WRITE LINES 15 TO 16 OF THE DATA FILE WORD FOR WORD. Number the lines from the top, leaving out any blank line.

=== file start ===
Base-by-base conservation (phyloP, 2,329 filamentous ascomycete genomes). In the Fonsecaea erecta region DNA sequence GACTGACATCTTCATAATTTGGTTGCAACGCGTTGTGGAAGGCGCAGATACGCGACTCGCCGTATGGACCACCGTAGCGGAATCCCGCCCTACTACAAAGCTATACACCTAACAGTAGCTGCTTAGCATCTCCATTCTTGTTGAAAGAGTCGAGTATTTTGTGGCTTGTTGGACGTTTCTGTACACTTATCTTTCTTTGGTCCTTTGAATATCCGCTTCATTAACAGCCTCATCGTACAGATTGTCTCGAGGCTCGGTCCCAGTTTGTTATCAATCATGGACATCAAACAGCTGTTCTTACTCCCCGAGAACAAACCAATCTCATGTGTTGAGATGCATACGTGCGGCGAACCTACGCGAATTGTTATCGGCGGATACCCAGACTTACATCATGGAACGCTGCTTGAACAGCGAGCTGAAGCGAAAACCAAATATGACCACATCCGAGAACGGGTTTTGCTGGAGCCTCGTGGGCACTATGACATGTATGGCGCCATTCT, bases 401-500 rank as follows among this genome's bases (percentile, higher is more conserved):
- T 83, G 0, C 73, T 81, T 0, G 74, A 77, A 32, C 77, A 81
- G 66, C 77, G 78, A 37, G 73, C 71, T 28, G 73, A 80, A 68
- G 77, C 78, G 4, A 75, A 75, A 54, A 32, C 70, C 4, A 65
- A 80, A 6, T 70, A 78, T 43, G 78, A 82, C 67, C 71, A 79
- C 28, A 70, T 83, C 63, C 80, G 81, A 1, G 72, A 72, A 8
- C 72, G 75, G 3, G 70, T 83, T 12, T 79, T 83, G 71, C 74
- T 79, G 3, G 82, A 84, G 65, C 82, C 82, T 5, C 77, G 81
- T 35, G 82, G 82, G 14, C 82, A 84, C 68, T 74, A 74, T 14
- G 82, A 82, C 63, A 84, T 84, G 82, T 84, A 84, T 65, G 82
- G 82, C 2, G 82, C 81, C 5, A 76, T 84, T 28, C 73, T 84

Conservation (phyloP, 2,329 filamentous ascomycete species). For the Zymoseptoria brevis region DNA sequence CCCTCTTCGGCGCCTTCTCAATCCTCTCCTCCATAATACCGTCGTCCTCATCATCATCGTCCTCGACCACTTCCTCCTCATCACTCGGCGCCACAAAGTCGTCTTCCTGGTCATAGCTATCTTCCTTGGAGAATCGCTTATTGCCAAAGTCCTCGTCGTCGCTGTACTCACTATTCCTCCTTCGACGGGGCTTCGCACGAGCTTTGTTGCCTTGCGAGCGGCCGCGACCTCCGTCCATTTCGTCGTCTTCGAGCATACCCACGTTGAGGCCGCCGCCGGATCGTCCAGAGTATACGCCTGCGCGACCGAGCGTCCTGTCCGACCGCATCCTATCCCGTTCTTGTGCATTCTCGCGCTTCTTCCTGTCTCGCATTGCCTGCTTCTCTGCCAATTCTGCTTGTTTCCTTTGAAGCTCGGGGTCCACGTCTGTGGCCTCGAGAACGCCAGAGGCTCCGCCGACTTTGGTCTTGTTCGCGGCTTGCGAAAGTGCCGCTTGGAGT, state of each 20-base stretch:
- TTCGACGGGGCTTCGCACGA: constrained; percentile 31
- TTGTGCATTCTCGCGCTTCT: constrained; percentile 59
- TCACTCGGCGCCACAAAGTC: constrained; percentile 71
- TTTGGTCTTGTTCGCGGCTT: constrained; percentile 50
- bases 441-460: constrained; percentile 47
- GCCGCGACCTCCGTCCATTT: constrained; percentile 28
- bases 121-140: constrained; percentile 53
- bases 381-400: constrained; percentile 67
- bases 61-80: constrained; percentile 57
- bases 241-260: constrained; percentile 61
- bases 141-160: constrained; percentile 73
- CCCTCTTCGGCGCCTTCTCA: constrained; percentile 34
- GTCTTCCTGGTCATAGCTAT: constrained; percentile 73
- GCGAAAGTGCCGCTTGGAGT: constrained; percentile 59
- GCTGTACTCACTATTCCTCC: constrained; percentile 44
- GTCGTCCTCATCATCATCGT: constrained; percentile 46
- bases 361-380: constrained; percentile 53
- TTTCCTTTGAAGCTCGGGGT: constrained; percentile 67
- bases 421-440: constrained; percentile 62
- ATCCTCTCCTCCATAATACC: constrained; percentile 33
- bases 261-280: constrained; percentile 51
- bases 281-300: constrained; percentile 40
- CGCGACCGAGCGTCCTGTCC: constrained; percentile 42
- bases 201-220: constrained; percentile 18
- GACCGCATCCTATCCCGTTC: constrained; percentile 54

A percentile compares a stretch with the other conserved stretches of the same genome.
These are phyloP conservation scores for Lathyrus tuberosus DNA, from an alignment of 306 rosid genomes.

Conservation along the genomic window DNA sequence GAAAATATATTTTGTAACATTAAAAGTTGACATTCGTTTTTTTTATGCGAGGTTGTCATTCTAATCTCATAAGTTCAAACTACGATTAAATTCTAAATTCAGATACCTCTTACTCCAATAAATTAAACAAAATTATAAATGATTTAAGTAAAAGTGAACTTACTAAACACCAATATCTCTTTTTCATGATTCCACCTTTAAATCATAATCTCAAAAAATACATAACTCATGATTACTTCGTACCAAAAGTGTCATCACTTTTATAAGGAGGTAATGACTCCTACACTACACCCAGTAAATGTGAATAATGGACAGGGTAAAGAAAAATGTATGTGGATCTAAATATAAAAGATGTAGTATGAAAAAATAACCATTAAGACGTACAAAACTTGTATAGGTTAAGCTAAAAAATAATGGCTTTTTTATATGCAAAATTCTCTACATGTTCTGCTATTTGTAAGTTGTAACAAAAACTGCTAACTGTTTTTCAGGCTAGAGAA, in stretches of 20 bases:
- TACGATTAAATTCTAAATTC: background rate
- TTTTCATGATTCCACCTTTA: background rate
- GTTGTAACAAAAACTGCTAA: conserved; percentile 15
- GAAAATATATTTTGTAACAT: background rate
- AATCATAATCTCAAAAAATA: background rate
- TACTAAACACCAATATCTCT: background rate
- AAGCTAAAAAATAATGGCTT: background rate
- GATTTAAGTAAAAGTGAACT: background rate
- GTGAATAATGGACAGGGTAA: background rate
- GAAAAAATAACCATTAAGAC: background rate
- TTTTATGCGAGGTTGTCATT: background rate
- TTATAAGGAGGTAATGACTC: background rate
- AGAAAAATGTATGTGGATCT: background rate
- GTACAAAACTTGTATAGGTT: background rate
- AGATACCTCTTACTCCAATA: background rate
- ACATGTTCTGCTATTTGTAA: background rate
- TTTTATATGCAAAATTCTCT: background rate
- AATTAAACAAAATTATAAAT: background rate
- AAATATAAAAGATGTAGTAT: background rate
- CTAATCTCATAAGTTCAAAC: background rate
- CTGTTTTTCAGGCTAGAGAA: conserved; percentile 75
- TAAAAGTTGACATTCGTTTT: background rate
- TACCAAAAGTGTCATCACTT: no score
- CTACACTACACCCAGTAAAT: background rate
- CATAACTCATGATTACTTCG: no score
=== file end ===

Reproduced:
- TCACTCGGCGCCACAAAGTC: constrained; percentile 71
- TTTGGTCTTGTTCGCGGCTT: constrained; percentile 50